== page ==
The increase in nonprofit unions comes at a time when unions have been rising in popularity among all Americans. Approval of unions, at 71%, is at its highest since 1965, according to Gallup. While the number of nonprofits that are unionizing is increasing, they likely make up a small part of the overall work force. The government does not break out statistics for nonprofit unionization, but union members make up about 10% of the total workforce — about half of what it was in 1983, according to the U.S. Bureau of Labor Statistics.

Nonprofit employees may be more predisposed to unionizing than other workers. They tend to be younger, well educated, and altruistic — a perfect blend of characteristics that tip people toward interest in unions, says David Zonderman, a history professor at North Carolina State University who teaches labor and nonprofit history.

Nonprofits come out of a tradition of charity and sacrifice, and most pay their employees less than private companies and government. As a result, many unionizing workers are looking for livable wages and opportunities to advance, all the more important as housing costs and inflation have shot up. Others see unions as a way to press for greater racial equity.

At museums and other nonprofits, the pandemic exposed a business model based on underpaying employees, says Laura Lott, CEO of the American Alliance of Museums. Younger workers are challenging the idea that work at prestigious institutions should come with substandard pay.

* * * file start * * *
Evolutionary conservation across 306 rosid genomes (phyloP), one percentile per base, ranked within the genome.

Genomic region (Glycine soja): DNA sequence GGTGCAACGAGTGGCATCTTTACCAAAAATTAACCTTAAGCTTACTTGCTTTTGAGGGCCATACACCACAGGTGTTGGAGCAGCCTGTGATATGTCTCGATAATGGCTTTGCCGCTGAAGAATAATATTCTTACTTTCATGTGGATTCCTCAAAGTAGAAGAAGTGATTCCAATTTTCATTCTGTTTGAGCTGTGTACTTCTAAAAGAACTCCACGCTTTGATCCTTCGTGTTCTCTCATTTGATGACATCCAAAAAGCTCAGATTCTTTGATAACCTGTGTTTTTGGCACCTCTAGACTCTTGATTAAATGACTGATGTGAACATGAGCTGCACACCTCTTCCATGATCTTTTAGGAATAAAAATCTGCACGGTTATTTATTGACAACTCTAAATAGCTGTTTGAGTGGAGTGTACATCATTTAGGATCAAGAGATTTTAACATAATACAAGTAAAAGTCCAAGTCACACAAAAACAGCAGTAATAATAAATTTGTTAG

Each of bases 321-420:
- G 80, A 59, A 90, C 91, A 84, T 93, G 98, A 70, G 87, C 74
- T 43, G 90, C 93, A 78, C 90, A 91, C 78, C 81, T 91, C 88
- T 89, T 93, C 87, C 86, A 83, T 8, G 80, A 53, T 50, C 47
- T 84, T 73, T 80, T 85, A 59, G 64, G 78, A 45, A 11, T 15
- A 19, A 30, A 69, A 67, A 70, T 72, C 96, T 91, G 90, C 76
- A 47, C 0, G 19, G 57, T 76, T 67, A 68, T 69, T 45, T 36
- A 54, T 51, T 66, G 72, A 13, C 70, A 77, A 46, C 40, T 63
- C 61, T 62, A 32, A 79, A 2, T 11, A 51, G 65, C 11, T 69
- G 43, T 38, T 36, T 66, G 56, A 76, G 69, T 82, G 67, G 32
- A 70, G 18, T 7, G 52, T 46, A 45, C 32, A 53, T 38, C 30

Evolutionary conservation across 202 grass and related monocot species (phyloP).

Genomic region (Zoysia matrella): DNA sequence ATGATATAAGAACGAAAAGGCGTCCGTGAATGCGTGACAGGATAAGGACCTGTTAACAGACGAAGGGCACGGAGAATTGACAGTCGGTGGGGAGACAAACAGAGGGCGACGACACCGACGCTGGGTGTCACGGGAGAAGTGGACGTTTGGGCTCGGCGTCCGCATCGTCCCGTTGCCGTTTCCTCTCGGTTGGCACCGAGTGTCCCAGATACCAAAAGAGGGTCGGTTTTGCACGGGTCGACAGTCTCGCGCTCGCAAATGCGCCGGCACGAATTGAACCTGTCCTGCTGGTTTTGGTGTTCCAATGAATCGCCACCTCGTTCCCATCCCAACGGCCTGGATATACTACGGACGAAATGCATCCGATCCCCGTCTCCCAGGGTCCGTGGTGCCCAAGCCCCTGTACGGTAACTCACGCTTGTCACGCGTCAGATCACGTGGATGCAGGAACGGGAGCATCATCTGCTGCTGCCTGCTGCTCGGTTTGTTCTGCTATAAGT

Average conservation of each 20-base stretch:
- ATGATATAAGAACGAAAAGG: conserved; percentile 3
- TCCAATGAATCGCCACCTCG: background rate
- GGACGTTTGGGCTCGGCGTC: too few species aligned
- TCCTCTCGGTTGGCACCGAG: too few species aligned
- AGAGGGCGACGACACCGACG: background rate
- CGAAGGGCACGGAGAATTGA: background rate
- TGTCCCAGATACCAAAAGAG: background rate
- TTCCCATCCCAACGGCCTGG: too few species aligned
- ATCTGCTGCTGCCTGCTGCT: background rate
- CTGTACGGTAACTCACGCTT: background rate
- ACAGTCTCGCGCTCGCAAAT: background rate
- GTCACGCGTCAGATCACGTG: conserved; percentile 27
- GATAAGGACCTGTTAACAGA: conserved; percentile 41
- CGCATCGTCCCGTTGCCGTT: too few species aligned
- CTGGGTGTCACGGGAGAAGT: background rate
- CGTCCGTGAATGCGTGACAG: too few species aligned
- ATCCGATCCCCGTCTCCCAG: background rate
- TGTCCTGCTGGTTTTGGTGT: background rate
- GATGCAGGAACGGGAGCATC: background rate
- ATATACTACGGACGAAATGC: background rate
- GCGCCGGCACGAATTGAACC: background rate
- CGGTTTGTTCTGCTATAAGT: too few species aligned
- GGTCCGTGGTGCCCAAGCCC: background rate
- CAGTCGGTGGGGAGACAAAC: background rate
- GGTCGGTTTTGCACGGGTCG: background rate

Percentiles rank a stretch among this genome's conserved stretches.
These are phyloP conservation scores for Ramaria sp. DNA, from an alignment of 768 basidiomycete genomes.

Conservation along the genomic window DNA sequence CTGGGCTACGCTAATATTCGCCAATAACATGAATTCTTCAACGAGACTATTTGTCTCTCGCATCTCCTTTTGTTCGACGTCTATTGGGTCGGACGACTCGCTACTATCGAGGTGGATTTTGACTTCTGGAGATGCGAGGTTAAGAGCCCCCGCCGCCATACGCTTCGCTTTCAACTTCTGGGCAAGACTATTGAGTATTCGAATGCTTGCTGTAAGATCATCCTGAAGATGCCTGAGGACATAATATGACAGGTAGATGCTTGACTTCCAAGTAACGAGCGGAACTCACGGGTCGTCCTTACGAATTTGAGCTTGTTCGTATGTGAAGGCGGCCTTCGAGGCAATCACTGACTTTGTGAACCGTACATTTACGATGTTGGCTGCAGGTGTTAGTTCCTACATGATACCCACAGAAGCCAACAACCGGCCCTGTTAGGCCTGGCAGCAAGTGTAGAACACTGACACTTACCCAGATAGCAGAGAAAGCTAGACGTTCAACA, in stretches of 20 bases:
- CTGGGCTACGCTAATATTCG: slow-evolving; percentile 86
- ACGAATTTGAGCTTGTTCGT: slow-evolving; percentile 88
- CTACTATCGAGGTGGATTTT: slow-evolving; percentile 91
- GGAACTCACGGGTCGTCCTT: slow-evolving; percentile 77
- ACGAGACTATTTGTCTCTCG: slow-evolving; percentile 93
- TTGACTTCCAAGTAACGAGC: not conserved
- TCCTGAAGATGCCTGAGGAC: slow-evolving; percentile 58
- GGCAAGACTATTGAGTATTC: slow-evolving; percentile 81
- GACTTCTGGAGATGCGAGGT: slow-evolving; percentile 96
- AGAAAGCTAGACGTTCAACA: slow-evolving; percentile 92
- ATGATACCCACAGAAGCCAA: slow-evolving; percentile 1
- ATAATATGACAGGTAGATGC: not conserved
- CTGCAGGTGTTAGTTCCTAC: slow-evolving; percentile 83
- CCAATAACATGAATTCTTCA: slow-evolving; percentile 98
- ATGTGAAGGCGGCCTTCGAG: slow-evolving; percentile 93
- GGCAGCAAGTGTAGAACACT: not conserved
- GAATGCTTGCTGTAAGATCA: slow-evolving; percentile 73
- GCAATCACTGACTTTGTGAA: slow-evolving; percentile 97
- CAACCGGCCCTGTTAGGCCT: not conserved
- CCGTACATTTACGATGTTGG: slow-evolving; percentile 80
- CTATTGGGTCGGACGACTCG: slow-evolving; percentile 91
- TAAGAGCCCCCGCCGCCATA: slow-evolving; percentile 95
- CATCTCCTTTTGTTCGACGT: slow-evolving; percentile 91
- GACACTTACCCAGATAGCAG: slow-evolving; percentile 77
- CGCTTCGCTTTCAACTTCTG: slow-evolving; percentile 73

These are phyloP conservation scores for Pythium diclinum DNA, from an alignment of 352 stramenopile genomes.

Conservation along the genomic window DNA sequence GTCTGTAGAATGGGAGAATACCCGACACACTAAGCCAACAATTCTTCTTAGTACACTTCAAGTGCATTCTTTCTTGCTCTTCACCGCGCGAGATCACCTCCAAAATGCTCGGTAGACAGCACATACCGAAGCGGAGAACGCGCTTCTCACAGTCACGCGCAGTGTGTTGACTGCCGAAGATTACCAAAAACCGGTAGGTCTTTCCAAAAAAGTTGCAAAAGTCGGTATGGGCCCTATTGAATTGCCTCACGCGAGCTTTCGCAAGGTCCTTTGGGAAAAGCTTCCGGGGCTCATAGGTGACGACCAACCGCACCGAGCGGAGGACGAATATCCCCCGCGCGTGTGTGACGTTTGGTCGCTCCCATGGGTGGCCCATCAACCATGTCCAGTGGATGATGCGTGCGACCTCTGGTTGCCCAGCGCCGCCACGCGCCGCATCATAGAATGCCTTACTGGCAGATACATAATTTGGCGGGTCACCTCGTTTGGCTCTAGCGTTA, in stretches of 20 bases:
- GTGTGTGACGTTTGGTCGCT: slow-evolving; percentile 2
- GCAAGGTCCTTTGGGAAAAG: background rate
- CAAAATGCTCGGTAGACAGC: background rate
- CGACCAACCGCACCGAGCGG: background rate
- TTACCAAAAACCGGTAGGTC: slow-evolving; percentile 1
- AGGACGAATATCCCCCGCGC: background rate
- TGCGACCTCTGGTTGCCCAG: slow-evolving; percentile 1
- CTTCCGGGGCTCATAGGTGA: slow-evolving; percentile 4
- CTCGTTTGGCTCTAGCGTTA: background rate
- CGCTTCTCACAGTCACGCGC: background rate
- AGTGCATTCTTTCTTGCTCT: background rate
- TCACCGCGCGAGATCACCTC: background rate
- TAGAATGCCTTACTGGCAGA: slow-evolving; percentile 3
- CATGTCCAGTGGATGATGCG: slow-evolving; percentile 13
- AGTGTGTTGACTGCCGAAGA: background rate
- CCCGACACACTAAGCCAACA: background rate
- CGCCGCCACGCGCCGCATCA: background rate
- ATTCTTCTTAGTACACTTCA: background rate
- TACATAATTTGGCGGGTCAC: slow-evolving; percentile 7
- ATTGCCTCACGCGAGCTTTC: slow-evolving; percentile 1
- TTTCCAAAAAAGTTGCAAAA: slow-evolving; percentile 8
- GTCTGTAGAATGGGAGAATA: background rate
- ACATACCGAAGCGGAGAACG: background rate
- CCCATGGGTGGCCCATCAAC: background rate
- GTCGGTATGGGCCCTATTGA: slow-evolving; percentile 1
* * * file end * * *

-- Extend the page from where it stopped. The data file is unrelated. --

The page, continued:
The arguments nonprofit leaders have long made to push back demands for better pay — budget and contract constraints, the importance of the mission, and the idea that raising wages would take desperately needed funds away from services — are not working as well as they once did, says Hil O’Connell, a national organizer at the NewsGuild-Communications Workers of America.

That’s certainly been the case at the Florence Immigrant and Refugee Rights Project in Arizona.

Yesenia Ramales, a senior legal assistant, says that no one got raises for two years. At the same time, caseloads were growing and everyone was doing more work. Every time she asked for a raise, she says, she was told the group was there for the community — aren’t you here for the community?

Ramales and her fellow employees were sick of that answer, so they formed a union.

“I just want to be compensated for the work I’m doing,” she says. “I just want them to acknowledge that prices are rising, bills are getting more expensive, and I can’t live off of the salary.”

Lillian Aponte, the group’s co-executive director, said she couldn’t comment on ongoing contract negotiations. She says the group has embraced unionization and that it’s an opportunity for “meaningful discussion.”